Even as residents of Southeast Tennessee, Northwest Georgia, Northeast Alabama continue the effort to assess their losses and to regain a sense of normalcy in the wake of a record-breaking string of tornadoes on April 27, those who reside in Memphis and in other communities along the Mississippi River are struggling to cope with another natural disaster. Water at near or above record levels continues to menace that city, and is expected to threaten communities downriver for days and perhaps weeks to come. The effort to save life and protect property in the flood-ravaged and flood-threatened region continues.
The battle against the high water has been marked by both success and failure. Few lives have been lost, thank goodness, but property loss is immense, and growing. Land inundated currently is measured in the hundreds of thousands - or more - of acres. That total is sure to increase as the surge of water heads toward the Gulf Of Mexico. The Amy Corps of Engineers and other agencies are doing what can be done to mitigate harm, but there's little way to know for sure if those efforts will be fruitful.
The current floods are caused, in large part, by heavy snowmelt and rainfall during the last few weeks along the Mississippi and its tributaries. During one two-week period, meteorologists say that about 600 percent more precipitation fell in the region than normal. Consequently, a bulge of water is now moving down the Mississippi. The river is so high that many of its tributaries are overflowing because there is not enough room in the Mississippi for them to drain. The current flooding is the result.
Water in the river, according to a Corps of Engineers officer, was moving by Memphis at about 2 million cubic feet per second. That's enough, he said, to fill up a football field 44 feet deep in one second. By Monday afternoon, the river at Memphis was at or near 48 feet and expected to crest late in the day or early Tuesday just below the record 48.7 foot mark set in 1937. And while levees and floodwalls in and around the city seemed to be doing their job, high water still has crippled large parts of the community and threatens even more. Water had reached one end of world-famous Beale Street by Monday and threatened to advance. The situation was more dire elsewhere in the city.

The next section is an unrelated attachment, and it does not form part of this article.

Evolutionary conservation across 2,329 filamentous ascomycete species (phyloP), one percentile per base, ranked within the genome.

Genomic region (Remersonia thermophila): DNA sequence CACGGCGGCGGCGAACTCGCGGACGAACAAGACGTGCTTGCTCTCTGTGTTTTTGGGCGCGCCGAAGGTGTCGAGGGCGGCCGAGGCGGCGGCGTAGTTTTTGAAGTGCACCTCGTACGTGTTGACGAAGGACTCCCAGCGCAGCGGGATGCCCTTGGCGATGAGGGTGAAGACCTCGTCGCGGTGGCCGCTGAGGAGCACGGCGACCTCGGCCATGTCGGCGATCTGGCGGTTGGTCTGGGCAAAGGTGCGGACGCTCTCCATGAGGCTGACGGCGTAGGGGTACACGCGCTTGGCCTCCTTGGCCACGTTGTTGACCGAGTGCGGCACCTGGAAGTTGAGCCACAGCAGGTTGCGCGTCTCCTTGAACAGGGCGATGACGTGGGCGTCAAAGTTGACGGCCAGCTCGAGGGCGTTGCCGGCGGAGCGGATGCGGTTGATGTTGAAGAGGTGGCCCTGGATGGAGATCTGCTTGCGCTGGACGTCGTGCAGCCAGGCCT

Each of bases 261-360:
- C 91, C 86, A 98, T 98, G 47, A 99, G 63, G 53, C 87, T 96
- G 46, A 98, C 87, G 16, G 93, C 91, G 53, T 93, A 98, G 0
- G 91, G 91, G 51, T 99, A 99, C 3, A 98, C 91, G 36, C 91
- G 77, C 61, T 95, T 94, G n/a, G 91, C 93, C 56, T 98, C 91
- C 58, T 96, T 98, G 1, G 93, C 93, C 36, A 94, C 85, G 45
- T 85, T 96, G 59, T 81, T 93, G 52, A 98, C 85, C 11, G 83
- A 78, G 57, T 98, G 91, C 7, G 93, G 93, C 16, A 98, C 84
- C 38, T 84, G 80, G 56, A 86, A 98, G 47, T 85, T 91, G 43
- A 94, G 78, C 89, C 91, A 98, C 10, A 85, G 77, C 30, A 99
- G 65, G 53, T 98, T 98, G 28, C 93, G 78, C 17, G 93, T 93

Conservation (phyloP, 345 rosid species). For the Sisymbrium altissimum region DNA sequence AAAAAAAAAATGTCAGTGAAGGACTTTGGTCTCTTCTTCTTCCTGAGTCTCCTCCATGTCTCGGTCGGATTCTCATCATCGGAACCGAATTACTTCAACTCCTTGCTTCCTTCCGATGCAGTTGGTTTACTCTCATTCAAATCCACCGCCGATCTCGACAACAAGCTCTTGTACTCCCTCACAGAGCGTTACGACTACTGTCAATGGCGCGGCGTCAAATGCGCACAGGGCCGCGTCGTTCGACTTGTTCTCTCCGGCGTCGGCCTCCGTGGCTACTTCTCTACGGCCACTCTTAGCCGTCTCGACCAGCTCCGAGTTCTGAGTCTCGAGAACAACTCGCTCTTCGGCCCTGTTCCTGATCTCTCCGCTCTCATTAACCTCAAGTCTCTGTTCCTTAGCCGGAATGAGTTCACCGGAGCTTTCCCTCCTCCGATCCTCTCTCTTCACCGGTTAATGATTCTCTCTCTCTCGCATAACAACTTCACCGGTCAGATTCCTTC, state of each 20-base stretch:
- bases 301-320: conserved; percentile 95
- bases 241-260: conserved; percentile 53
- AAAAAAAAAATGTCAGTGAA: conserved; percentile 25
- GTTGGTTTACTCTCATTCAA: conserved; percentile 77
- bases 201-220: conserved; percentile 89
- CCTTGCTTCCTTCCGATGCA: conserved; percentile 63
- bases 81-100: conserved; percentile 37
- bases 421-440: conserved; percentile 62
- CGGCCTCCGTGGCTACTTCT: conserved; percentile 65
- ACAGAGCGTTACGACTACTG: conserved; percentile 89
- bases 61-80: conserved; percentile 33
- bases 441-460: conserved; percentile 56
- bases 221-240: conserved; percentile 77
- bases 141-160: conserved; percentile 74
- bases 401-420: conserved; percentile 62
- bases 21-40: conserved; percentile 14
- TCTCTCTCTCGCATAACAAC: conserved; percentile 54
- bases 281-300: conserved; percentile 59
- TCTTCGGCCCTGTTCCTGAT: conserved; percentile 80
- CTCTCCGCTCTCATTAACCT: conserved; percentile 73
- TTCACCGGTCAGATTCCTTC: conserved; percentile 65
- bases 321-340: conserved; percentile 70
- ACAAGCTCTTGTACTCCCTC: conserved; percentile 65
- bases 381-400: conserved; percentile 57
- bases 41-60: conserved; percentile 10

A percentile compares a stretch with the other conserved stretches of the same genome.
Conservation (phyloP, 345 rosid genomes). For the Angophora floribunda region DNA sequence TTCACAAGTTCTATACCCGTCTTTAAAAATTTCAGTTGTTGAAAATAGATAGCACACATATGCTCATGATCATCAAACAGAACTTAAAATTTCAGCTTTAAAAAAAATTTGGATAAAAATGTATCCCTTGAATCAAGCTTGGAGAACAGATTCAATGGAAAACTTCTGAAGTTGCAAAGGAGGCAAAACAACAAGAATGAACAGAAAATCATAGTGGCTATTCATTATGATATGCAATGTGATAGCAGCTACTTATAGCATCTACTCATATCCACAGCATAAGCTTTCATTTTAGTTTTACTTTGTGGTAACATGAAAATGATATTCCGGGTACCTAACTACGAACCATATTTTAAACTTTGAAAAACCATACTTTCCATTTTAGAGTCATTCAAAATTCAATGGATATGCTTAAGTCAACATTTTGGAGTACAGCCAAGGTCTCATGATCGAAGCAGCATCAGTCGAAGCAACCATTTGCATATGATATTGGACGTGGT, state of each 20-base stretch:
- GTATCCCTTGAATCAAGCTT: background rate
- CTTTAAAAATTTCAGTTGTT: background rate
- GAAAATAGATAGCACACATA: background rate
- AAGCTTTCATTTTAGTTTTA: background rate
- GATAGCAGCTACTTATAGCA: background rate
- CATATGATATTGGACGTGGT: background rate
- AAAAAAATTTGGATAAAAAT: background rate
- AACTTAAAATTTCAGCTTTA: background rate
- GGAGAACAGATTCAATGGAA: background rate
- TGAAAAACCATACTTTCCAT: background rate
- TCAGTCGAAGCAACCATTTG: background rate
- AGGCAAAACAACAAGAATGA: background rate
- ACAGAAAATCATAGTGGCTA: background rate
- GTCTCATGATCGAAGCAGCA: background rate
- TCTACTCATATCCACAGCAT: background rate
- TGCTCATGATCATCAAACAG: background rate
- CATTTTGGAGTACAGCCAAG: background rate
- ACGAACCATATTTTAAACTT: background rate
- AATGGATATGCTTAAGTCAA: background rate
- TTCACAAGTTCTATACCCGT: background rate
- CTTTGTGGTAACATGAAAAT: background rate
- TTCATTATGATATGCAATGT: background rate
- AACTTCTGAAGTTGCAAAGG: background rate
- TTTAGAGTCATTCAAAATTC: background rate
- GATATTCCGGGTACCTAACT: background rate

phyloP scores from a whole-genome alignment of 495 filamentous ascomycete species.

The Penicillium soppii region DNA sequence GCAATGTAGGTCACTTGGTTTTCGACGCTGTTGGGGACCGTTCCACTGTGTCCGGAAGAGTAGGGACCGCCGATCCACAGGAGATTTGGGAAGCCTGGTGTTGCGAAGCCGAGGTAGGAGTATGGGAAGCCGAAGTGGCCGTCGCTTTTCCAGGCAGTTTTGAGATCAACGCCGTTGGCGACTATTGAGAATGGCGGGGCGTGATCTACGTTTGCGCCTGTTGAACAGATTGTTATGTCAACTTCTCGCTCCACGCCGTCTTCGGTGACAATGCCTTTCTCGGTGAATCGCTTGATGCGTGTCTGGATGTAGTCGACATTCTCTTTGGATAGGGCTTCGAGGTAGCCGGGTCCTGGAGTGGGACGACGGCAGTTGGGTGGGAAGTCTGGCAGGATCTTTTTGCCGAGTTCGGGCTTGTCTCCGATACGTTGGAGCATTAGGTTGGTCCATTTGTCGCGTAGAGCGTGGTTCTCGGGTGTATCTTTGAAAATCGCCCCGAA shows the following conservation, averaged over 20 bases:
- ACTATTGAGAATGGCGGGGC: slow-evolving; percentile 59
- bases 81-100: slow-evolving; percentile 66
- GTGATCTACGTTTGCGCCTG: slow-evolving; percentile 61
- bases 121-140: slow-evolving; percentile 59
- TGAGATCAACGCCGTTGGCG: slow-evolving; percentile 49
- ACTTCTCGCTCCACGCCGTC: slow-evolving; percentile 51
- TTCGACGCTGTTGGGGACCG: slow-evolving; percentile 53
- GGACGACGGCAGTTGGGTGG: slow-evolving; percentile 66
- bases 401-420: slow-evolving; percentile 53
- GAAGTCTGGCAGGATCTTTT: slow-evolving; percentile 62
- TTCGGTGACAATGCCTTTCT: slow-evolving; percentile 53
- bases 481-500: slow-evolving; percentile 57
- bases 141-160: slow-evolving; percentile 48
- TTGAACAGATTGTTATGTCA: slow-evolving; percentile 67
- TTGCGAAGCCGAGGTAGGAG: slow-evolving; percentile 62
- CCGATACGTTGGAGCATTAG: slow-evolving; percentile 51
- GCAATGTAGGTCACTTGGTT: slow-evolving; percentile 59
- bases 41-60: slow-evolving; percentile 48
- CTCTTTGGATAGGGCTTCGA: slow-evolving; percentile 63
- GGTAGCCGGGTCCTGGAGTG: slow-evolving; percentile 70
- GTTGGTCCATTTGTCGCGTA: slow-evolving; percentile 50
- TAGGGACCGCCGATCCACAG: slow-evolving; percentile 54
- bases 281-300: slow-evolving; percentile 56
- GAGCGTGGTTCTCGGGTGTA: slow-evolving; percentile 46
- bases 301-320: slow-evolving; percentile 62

Many homes in low-lying areas were under water, their residents living in shelters or with friends and relatives. The possibility of additional evacuations remains high. The crisis in and around Memphis will ameliorate somewhat in coming days as the wall of water moves downstream. Federal and Mississippi and Louisiana officials are preparing for the onslaught.
Monday afternoon, for example, authorities opened floodgates north of New Orleans to divert water and to reduce pressure on levees in populated areas. That's part of preparedness procedures that include moving some people to higher ground and to safeguard infrastructure, including water treatment, sewage and power plants. Officials believe those steps will help avert catastrophe, but given the capriciousness of the river no one can be certain that will be the case.
The truth is that the levees and other flood management structures and policies along the Mississippi River have been in place since the great floods of the 1920s and 1930s. In many instances, they've proved useful in averting disaster. In a few, they have not. The current flooding along the Mississippi and its tributaries is another test that pits man's engineering expertise against topography and the powerful forces of nature. In those confrontations, the outcome is never certain.